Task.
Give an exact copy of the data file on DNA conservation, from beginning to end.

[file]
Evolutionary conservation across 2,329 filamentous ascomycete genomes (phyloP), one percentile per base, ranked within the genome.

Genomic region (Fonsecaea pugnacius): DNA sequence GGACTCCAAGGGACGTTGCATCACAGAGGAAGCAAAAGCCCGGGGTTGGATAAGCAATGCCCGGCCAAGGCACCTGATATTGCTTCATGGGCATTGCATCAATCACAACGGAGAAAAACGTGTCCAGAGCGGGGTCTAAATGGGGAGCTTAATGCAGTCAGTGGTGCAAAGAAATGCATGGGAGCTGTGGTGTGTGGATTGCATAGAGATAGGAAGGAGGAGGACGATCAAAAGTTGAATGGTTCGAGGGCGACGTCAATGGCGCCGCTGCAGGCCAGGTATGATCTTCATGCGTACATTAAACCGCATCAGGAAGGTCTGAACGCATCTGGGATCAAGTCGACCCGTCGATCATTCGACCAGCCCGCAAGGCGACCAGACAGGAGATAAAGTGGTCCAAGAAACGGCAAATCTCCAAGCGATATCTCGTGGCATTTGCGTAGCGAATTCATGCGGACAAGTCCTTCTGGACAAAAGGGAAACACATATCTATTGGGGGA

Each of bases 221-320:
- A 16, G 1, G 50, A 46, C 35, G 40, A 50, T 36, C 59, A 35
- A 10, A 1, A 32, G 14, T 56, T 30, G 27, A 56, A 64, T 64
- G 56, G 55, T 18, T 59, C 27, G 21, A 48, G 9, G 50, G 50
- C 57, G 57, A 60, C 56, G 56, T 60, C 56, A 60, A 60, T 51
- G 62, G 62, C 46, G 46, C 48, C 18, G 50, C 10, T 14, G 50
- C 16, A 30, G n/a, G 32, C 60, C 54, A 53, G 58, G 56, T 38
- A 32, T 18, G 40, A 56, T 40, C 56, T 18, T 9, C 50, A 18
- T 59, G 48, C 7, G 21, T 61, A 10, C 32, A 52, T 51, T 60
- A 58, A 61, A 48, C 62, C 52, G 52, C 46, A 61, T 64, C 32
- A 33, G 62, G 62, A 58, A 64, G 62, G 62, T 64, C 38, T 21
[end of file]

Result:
Evolutionary conservation across 2,329 filamentous ascomycete genomes (phyloP), one percentile per base, ranked within the genome.

Genomic region (Fonsecaea pugnacius): DNA sequence GGACTCCAAGGGACGTTGCATCACAGAGGAAGCAAAAGCCCGGGGTTGGATAAGCAATGCCCGGCCAAGGCACCTGATATTGCTTCATGGGCATTGCATCAATCACAACGGAGAAAAACGTGTCCAGAGCGGGGTCTAAATGGGGAGCTTAATGCAGTCAGTGGTGCAAAGAAATGCATGGGAGCTGTGGTGTGTGGATTGCATAGAGATAGGAAGGAGGAGGACGATCAAAAGTTGAATGGTTCGAGGGCGACGTCAATGGCGCCGCTGCAGGCCAGGTATGATCTTCATGCGTACATTAAACCGCATCAGGAAGGTCTGAACGCATCTGGGATCAAGTCGACCCGTCGATCATTCGACCAGCCCGCAAGGCGACCAGACAGGAGATAAAGTGGTCCAAGAAACGGCAAATCTCCAAGCGATATCTCGTGGCATTTGCGTAGCGAATTCATGCGGACAAGTCCTTCTGGACAAAAGGGAAACACATATCTATTGGGGGA

Each of bases 221-320:
- A 16, G 1, G 50, A 46, C 35, G 40, A 50, T 36, C 59, A 35
- A 10, A 1, A 32, G 14, T 56, T 30, G 27, A 56, A 64, T 64
- G 56, G 55, T 18, T 59, C 27, G 21, A 48, G 9, G 50, G 50
- C 57, G 57, A 60, C 56, G 56, T 60, C 56, A 60, A 60, T 51
- G 62, G 62, C 46, G 46, C 48, C 18, G 50, C 10, T 14, G 50
- C 16, A 30, G n/a, G 32, C 60, C 54, A 53, G 58, G 56, T 38
- A 32, T 18, G 40, A 56, T 40, C 56, T 18, T 9, C 50, A 18
- T 59, G 48, C 7, G 21, T 61, A 10, C 32, A 52, T 51, T 60
- A 58, A 61, A 48, C 62, C 52, G 52, C 46, A 61, T 64, C 32
- A 33, G 62, G 62, A 58, A 64, G 62, G 62, T 64, C 38, T 21